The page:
In the more minute details of construction yet greater diversity of opinion obtains, and imagination is often allowed a freedom of exercise incompatible with the sober descriptions of the text.

1. The Enclosure or Court:

2. Structure, Divisions and Furniture of the Tabernacle:

In the inner of the two squares of the court was reared the tabernacle--a rectangular oblong structure, 30 cubits (45 ft.) long and 10 cubits (15 ft.) broad, divided into two parts, a holy and a most holy (Ex 26:33). Attention has to be given here

(1) to the coverings of the tabernacle,

(2) to its framework and divisions, and

(3) to its furniture.

(1) Coverings of the Tabernacle (Exodus 26:1-14; 36:8-19).

The wooden framework of the tabernacle to be afterward described had 3 coverings--one, the immediate covering of the tabernacle or "dwelling," called by the same name, mishkan (Ex 26:1,6); a second, the tent" covering of goats’ hair; and a third, a protective covering of rams’ and seal- (or porpoise-) skins, cast over the whole.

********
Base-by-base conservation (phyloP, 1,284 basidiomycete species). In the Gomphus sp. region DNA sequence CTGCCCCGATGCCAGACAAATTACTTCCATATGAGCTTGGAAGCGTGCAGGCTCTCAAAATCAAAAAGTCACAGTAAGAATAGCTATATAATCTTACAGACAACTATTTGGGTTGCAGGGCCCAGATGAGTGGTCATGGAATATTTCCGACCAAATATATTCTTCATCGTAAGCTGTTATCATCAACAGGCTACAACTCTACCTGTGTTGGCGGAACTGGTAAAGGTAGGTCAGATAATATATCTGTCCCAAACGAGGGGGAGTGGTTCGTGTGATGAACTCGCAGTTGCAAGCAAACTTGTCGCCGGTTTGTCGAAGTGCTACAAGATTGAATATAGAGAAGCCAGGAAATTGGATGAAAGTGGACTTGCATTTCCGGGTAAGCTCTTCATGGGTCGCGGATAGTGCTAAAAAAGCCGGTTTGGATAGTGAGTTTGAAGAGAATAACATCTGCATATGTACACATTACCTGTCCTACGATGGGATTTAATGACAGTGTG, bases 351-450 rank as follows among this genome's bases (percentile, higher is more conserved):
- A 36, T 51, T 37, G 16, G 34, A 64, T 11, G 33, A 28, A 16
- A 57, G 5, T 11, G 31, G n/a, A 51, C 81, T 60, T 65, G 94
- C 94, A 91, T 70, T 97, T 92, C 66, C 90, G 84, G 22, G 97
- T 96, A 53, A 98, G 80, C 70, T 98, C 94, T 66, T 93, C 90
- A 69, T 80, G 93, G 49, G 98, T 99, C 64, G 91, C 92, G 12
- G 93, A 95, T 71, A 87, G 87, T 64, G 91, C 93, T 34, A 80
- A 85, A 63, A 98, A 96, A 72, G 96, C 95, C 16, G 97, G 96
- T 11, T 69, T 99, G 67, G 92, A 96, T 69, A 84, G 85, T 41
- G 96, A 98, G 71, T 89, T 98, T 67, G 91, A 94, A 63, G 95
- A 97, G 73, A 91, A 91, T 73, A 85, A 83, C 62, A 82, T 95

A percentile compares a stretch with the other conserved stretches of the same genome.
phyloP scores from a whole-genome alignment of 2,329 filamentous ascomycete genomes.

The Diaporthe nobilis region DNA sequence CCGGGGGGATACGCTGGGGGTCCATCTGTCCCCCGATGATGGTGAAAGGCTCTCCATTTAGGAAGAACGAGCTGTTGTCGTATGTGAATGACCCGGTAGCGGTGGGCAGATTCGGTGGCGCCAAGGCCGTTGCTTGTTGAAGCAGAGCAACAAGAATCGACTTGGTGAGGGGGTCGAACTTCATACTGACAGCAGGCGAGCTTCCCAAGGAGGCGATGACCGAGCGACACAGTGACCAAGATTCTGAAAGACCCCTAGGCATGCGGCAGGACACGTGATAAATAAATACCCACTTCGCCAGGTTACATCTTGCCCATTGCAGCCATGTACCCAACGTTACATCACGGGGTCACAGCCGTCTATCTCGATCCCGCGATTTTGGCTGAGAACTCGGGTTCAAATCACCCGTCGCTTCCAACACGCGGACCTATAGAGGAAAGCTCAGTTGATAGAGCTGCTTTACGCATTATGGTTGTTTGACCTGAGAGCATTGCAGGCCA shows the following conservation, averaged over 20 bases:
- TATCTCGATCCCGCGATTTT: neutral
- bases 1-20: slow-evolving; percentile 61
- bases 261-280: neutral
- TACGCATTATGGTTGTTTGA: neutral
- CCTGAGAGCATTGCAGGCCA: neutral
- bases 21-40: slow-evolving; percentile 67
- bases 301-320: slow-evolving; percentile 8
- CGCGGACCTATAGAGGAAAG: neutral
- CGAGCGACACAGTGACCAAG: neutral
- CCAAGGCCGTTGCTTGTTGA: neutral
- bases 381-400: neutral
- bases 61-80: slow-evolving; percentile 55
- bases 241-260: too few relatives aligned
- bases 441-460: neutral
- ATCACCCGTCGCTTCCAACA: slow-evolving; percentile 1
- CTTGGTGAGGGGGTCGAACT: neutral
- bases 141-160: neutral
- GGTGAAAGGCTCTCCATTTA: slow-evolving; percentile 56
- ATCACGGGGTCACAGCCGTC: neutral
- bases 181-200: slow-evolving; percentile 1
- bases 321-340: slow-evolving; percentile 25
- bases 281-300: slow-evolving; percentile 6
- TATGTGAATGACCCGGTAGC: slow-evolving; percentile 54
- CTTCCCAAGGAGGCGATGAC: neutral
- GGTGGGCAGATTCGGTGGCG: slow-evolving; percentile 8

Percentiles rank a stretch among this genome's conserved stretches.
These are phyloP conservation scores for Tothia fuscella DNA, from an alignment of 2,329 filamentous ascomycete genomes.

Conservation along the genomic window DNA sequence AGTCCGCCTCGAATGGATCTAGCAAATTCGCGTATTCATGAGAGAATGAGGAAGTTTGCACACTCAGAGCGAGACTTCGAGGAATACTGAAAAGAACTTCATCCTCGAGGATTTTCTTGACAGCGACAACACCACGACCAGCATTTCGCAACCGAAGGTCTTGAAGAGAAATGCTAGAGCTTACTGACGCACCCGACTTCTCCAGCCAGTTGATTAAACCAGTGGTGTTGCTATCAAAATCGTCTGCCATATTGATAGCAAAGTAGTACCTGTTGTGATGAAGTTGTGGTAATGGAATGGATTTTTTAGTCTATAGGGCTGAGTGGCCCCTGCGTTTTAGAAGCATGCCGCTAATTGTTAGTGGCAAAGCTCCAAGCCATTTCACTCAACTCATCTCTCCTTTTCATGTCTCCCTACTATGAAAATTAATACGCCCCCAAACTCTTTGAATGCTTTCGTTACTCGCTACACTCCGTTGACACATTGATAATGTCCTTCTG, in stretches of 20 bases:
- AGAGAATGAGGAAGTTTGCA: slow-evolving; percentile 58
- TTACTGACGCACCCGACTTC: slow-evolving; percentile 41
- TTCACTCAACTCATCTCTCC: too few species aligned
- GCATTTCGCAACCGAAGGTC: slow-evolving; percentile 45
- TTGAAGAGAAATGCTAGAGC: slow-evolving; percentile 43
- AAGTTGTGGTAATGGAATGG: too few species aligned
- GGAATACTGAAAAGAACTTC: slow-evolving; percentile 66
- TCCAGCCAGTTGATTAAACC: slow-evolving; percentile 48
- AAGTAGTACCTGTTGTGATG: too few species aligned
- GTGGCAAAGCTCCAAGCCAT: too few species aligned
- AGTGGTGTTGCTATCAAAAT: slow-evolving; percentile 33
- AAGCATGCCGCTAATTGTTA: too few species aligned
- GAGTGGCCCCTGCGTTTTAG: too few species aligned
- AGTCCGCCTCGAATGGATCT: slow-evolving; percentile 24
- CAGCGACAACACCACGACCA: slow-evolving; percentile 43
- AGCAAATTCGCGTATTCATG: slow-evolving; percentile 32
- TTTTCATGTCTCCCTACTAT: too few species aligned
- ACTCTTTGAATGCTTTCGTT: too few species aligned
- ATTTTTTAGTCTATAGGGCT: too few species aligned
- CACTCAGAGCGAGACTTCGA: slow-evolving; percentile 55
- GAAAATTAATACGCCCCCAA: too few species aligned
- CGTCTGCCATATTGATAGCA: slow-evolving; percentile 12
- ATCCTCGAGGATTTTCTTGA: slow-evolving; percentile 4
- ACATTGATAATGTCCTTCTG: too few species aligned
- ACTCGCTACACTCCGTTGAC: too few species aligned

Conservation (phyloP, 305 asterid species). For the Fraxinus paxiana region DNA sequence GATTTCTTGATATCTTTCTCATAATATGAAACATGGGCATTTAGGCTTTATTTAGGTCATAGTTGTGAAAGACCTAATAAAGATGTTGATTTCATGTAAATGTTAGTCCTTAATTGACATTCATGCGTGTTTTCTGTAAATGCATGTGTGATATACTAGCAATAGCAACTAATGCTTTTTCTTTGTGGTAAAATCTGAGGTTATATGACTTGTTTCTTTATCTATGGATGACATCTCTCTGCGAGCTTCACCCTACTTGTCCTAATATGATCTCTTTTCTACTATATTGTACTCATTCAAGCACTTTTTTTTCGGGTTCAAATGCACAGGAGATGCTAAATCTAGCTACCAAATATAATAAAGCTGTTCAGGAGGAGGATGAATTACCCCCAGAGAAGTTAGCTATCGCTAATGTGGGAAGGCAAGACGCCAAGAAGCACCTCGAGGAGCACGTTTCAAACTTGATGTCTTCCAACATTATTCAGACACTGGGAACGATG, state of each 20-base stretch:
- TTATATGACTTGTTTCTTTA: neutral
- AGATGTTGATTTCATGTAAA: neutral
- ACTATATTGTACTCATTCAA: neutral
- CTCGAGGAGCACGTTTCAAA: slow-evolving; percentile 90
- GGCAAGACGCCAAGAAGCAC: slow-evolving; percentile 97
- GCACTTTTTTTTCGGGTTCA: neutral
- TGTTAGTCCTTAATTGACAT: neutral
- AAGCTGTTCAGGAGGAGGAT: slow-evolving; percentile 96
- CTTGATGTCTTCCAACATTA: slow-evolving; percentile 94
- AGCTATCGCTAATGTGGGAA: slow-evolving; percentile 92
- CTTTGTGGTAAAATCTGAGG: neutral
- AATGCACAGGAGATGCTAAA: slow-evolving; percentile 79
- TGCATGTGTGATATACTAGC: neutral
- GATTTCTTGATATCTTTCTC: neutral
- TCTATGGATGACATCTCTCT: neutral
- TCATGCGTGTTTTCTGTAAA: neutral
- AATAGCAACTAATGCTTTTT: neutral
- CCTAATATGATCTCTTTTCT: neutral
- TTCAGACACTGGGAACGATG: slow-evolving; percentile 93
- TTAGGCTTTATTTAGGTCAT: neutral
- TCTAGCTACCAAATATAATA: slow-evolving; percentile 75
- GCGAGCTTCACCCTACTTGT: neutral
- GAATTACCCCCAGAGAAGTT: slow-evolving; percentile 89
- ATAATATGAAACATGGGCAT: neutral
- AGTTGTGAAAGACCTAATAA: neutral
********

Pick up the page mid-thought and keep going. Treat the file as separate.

(a) Tabernacle Covering Proper:

The covering of the tabernacle proper (Ex 26:1-6) consisted of 10 curtains (yeri`oth, literally, "breadth") of fine twined linen, beautifully-woven with blue, and purple, and scarlet, and with figures of cherubim. The 10 curtains, each 28 cubits long and 4 cubits broad, were joined together in sets of 5 to form 2 large curtains, which again were fastened by 50 loops and clasps (the King James Version "taches") of gold, so as to make a single great curtain 40 cubits (60 ft.) long, and 28 cubits (42 ft.) broad.

(b) Tent Covering:

The "tent" covering (Ex 26:7-13) was formed by 11 curtains of goats hair, the length in this case being 30 cubits, and the breadth 4 cubits. These were joined in sets of 5 and 6 curtains, and as before the two divisions were coupled by 50 loops and clasps (this time of bronze), into one great curtain of 44 cubits (66 ft.) in length and 30 cubits (45 ft.) in breadth--an excess of 4 cubits in length and 2 in breadth over the fine tabernacle curtain.

(c) Protective Covering: